I've laid off a couple of days commenting on BYU's suspension of Brandon Davies for doing what college kids naturally tend to do, i.e., indulging their raging hormones. Mainly this is because everyone else is commenting on it, although for the life of me I can't understand why.
Doubtless it's because in today's 24/7 blogospheric news cycle, everyone tends to comment on everything, including whether or not human beings should A) breathe air, or B) not.
Anyway ... my comment on Brandon Davies is that there's no real comment to be made. He violated the school's honor code, which he signed in good faith. And, in good faith, the school meted out the clearly spelled-out punishment. End of story.
Whether you or I or your Uncle Fred thinks it's right or not is immaterial. The fact is, the kid knew the rules, owned up to violating them and accepted his punishment without protest. I believe they call this "honor" in some parts of the known world -- although because it's big-boy college sports, where concepts like honor are glimpsed only fleetingly, I can't say for sure.
What I do know is BYU just deep-sixed its shot at a No. 1 seed and deep run in the NCAA Tournament, which means (altogether now) it deep-sixed the cash that comes with it. And it probably didn't help its recruiting any, either.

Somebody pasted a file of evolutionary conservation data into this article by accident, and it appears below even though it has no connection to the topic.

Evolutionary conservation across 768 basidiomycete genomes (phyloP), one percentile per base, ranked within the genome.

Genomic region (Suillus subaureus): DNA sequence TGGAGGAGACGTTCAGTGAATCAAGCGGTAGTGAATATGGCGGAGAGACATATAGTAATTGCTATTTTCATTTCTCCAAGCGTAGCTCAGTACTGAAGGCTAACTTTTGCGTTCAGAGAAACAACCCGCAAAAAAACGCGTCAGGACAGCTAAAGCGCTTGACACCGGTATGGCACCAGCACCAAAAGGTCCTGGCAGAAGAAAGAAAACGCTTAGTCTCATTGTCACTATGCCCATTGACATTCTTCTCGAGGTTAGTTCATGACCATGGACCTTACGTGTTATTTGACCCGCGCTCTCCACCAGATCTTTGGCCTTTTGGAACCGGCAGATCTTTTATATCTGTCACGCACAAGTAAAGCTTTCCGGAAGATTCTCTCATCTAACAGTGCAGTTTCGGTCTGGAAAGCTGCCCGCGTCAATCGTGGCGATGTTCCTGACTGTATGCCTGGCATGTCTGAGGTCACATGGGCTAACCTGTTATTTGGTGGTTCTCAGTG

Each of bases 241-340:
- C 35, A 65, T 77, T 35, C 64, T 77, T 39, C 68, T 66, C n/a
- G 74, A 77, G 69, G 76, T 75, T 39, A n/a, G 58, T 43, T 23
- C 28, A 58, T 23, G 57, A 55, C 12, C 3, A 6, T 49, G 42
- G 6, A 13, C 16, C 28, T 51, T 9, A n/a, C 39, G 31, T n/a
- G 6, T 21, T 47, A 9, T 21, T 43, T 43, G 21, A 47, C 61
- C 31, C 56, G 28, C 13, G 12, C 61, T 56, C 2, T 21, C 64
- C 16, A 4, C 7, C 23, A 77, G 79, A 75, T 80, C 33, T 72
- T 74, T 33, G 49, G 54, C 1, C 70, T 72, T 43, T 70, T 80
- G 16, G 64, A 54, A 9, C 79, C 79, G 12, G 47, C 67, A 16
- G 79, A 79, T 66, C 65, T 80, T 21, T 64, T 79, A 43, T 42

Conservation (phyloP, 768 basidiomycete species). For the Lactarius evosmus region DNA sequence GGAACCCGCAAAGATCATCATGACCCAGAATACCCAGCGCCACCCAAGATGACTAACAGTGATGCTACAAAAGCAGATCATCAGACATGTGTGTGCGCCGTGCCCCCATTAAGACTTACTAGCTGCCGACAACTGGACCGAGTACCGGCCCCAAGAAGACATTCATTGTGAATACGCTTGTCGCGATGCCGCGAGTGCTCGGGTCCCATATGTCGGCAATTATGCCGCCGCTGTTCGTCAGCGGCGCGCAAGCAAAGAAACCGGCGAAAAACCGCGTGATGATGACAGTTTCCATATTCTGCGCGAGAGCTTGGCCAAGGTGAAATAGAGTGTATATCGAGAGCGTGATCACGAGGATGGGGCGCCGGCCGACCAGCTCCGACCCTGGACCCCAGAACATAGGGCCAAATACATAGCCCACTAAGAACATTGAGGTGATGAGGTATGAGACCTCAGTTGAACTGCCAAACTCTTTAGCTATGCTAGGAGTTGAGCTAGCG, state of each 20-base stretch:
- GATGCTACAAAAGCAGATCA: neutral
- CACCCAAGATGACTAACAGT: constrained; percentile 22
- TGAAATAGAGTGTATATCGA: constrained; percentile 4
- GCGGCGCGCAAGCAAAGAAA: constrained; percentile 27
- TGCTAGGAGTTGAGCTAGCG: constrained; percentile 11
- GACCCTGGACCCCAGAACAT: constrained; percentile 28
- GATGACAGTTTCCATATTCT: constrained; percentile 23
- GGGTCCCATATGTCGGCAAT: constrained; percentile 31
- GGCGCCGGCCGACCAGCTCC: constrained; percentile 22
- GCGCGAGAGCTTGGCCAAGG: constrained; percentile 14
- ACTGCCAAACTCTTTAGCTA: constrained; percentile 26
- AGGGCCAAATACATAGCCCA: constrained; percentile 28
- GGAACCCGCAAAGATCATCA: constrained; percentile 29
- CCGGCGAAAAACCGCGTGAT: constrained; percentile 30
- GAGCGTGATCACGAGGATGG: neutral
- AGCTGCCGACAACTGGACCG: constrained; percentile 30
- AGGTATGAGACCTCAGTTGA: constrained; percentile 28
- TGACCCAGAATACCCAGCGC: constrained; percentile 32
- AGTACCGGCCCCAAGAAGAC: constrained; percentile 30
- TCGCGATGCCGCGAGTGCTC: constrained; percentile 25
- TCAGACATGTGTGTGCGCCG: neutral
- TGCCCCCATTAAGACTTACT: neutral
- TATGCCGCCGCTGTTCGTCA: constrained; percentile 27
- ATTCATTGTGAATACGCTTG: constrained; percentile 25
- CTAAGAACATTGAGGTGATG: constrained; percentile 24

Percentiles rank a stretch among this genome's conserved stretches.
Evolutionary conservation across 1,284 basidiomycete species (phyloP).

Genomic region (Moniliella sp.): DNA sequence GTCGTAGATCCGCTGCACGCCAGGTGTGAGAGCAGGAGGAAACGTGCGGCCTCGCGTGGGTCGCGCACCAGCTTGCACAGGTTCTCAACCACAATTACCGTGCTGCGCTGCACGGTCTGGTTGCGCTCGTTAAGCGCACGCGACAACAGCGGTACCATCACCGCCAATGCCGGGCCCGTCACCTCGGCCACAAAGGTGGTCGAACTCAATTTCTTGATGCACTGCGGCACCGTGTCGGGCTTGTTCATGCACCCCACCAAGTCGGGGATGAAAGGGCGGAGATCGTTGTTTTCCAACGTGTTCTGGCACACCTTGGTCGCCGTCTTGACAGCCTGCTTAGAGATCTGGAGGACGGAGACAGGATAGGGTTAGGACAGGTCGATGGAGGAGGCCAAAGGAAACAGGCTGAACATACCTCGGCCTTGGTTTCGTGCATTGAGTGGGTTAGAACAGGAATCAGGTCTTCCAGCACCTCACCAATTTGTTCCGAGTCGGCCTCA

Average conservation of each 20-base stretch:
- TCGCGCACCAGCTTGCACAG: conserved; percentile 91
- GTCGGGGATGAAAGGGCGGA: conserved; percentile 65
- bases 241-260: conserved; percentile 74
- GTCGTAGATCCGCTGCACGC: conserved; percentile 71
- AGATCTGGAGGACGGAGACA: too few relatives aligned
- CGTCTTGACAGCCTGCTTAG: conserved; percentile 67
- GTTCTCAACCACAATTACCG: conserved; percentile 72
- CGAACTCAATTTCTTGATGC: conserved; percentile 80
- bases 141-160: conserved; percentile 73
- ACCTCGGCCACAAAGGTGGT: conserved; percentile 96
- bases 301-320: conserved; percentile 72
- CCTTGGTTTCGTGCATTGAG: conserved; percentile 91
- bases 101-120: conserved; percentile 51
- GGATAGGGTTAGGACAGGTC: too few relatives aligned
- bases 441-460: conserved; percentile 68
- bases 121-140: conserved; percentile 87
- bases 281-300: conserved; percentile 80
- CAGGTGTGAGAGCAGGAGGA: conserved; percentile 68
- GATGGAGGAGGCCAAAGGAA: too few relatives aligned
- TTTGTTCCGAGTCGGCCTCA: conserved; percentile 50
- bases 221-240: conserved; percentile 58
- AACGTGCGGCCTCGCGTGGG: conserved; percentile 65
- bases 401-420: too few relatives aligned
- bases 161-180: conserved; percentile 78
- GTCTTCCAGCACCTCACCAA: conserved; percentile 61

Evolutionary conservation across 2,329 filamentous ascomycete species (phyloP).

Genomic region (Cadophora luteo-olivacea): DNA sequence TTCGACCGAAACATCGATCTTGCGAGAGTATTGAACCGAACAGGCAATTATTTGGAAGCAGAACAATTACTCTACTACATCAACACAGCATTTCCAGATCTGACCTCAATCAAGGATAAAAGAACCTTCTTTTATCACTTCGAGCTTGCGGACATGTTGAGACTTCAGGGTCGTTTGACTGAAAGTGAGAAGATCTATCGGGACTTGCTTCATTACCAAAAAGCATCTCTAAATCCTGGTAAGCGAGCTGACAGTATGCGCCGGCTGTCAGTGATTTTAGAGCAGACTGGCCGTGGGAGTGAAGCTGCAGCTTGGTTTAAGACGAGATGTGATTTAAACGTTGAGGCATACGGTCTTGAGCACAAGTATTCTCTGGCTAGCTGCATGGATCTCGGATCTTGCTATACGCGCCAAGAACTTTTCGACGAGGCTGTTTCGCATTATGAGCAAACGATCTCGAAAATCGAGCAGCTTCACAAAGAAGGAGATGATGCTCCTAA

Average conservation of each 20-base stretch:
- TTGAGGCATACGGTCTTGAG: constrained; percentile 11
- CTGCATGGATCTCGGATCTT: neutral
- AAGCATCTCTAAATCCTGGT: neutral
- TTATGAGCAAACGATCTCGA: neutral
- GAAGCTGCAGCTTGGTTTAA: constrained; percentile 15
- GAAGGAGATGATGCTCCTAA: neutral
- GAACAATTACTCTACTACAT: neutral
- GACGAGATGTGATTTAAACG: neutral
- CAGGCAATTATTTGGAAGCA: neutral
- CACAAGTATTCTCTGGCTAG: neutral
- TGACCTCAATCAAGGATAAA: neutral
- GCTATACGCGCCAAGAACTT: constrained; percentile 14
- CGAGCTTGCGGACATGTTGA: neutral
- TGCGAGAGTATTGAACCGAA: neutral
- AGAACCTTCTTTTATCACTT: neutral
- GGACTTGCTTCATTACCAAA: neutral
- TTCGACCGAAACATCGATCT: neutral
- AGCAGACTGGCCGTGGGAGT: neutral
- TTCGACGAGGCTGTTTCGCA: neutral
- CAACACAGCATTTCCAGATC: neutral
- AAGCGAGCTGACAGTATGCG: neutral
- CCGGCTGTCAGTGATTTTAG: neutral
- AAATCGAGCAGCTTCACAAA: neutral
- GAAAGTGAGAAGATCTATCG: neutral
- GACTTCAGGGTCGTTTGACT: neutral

In case you were wondering, this is a bewildering concept in college athletics these days, where the bottom line supersedes everything no matter how much blather you hear about "student-athletes." Fact is, at the D-I level, athletics is a business transaction and nothing else -- gladiators are contracted to enrich the schools with whom they sign, and in return the gladiators get an allegedly free education (though not really) and the promise that, someday, they'll win their freedom to become instant millionaires in the "pro" ranks.
In that construct, it benefits the schools to find ways around troublesome concepts like "honor." Which is why, as Louisville columnist Rick Bozich points out here, you still find Bruce Pearl coaching at Tennessee, and why Jim Calhoun lives on at Connecticut, absorbing a slap on the wrist for violaitons very much like what got Kelvin Sampson fired at Indiana.
(Where, Hoosier fans, you can at least take solace these days in the fact that your school didn't cut the usual corners in purifying itself after Sampson's many misdeeds, as Bozich also points out. It went the whole biscuit -- and, in the end, will be immeasurably richer for it).
As will BYU.